Grand Canyon’back by popular demand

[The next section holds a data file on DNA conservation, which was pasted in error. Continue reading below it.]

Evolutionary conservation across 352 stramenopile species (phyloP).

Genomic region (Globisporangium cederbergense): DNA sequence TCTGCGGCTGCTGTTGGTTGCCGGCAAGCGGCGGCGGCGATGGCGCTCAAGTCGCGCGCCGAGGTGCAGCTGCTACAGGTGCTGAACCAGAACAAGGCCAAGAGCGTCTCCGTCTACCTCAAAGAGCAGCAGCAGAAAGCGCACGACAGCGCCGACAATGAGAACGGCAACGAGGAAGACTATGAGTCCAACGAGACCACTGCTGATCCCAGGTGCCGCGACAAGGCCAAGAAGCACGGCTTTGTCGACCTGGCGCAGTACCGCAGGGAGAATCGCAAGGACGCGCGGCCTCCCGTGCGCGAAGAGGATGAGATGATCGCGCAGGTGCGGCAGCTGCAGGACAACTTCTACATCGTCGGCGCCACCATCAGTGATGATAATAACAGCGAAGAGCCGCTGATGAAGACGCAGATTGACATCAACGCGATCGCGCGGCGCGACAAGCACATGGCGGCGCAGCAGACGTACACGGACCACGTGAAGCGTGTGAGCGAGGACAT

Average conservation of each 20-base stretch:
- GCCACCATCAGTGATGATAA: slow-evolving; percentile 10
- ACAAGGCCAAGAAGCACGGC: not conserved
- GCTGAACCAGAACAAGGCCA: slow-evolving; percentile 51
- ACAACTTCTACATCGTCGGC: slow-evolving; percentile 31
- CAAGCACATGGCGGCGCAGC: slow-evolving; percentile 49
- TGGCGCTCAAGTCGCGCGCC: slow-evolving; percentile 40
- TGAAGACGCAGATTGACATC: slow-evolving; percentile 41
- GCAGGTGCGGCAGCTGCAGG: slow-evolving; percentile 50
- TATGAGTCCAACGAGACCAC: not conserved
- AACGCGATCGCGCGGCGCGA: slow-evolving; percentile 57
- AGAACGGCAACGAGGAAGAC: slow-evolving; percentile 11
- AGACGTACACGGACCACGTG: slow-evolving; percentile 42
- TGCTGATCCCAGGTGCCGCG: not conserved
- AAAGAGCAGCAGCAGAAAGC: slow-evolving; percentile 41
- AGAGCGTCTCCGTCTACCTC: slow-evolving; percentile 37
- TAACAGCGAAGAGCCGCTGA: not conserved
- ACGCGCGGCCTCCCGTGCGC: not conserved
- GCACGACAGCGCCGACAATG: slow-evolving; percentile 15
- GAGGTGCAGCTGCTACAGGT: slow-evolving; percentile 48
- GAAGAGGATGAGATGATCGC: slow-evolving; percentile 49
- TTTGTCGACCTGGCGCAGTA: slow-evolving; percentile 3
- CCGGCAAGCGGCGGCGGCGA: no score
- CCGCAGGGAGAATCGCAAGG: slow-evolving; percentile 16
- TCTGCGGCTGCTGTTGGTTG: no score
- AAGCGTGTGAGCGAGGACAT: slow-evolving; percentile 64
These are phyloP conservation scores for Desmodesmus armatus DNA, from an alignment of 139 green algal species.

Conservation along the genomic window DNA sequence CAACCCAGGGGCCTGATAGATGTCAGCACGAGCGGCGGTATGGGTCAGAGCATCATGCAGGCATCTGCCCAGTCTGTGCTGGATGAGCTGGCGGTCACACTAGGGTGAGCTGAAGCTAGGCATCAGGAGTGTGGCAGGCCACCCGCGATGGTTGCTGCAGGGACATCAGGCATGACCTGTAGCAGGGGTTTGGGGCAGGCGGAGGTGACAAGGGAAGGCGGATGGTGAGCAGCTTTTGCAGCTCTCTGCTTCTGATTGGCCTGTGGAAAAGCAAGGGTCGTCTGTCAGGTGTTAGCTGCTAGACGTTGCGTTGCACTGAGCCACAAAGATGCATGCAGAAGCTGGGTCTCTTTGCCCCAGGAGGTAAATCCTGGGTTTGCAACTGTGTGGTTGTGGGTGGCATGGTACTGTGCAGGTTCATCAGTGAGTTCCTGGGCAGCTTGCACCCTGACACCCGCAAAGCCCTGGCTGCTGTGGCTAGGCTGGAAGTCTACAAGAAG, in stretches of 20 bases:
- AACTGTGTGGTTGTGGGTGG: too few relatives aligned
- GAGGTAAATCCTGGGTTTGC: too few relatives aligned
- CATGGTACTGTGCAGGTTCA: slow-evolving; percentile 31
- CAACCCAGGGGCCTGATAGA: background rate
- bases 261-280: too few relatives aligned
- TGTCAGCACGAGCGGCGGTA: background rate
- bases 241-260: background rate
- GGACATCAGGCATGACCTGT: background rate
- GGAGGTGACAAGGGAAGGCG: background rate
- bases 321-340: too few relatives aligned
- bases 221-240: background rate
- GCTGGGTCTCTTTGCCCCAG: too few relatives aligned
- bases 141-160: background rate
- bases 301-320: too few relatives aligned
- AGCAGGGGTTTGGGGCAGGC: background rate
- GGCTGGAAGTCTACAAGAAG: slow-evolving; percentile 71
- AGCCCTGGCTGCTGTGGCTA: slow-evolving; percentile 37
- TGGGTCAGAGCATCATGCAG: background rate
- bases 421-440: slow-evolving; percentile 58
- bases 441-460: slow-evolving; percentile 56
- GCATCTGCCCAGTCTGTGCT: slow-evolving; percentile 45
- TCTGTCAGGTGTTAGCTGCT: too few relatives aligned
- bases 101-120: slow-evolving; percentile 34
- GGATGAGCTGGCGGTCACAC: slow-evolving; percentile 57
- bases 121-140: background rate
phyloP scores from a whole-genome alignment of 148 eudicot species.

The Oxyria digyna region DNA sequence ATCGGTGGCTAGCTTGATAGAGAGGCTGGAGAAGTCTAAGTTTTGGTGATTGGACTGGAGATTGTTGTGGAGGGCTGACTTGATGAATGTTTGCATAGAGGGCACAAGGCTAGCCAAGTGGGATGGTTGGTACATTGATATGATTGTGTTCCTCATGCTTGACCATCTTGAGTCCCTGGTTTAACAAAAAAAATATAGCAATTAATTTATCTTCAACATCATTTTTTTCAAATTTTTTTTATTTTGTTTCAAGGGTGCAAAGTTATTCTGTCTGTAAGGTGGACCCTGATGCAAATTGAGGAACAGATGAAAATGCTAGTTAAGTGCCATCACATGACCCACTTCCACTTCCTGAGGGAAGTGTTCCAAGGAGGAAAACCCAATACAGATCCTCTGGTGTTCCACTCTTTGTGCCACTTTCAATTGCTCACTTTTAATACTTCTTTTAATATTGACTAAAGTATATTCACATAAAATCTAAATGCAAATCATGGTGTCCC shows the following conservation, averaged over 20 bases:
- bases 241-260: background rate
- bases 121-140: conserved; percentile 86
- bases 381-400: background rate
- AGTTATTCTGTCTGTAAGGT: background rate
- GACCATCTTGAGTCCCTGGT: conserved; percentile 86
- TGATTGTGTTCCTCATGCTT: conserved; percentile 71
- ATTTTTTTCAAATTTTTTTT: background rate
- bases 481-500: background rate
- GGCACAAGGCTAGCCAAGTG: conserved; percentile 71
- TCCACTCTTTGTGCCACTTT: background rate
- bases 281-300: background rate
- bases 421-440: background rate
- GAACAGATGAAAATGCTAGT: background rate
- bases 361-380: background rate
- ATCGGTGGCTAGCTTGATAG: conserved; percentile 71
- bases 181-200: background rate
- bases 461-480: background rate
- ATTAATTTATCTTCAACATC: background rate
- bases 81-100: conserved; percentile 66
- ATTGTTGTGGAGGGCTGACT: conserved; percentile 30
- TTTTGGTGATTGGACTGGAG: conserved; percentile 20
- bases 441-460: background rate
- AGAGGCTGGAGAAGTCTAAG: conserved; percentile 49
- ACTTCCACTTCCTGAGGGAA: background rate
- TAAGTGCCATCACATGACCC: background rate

Pike’s Peak was named for the man who (supposedly) discovered it in 1806, Lieutenant Zebulon Pike’s Peak. The Lt. was in charge of an army detail sent by congress to explore the area. Zeb later said, after he had failed to reach the summit, that the mountain would never be scaled. Ives Point, a prominent landmark in Grand Canyon, was named for the Lieutenant in charge of the army detail which made the first official exploration of the area, Lt. Joseph Christmas Ives Point. In his report to congress, Ives stated, “Ours has been the first and will doubtless be the last party of whites to visit this profitless locality. It seems intended by nature that the Colorado River, along the greater portion of its lonely and majestic way, shall be forever unvisited and undisturbed.” Today over five million people a year converge on the biggest ditch in the world, most of them between April and October. And there’s no telling how many people have walked up Pike’s Peak. It’s no wonder that army sergeants think lieutenants are not exactly nuclear physicists. Anyway, since my recent column about Grand Canyon, in which I didn’t really say anything about Grand Canyon, I’ve been deluged with questions from people wanting to know something about the place. I expected people to say, “Oh, Grand Canyon. I’ve been there. Big hole in the ground.” That didn’t happen. It seems that there are a lot of people, especially Texans, who are not among the five million a year who visit the canyon, and they want to know what it looks like. So I suppose I owe my readers an apology. The truth is that, after such a long, expensive trip, I feel obligated to write at least two columns about it, so that the IRS is less likely to complain when I deduct the cost of the vacation on my income tax. The other truth is that mere words are woefully inadequate tools when it comes to describing the majesty and splendor of such an awesome wonder. The Grand Canyon is something that has to be experienced to be appreciated. The panoramic views, the stunning vistas, the dizzying heights, the immense scope of such a spectacle transcend man’s capacity for comprehension. My writing ability seems dwarfed by the task of explaining what it is like to stand at the brink of such a chasm, but I will try to give you some idea of the thoughts that went through my head when I looked out over the abyss: It’s big. Of course, you would expect something called Grand Canyon to be big. The U. S. Government wouldn’t send an army patrol out, under the august leadership of someone named Joseph Christmas Ives Point, to investigate any old gully. Or maybe it would, but you wouldn’t hear about it. But, even though you’re expecting grandness, nothing, not the books or the articles or the pictures, can prepare you for your first look at the vast space, the immense emptiness, of Grand Canyon. This column won’t help, either. Statistically, Grand Canyon is more than two hundred river miles long, and over a mile deep at its center. Four Empire State Buildings, stacked one on top of the other, would not reach the rim. The average distance across is ten miles, but there are places where it widens to as much as forty. The canyon encompasses over one thousand square miles, 1.2 million acres. In other words, it would hold a lot of hay. The first passage of Grand Canyon was made in 1869 by Major John Wesley Powell, a one-armed Civil War veteran who led a group down the length of the Colorado River in wooden boats. Powell repeated the trip in 1871, and again in 1872. Colin Fletcher, in 1963, became the first man to walk the length of the canyon, below the rim. The journey lasted two months, and his route took him an esimated 400 miles. He recounts the trip in his book “The Man Who Walked Through Time.” Hiking in the canyon is still quite popular, judging by the 30,000 requests for backcountry permits received by Grand Canyon National Park in 1998. A large percentage of those people came out of the canyon alive. In all honesty, some people do go to Grand Canyon and come away unimpressed. These are the same people who think puns are funny, who laugh at their own jokes. These are people who, if they ever end up on a television show called “Survivor,” will be the first ones to be kicked off. So there you have it, the Grand Canyon in a nutshell, so to speak. If you ever get the chance you’ll want to swing by and have a look at it yourself. Don’t forget to take a camera. A big camera . . . Kendal Hemphill is an outdoor humor columnist who plans to climb Pike’s Peak this weekend. Write to him, if he survives, at PO Box 564, Mason, Texas 76856 or hemphill@ ctesc.net

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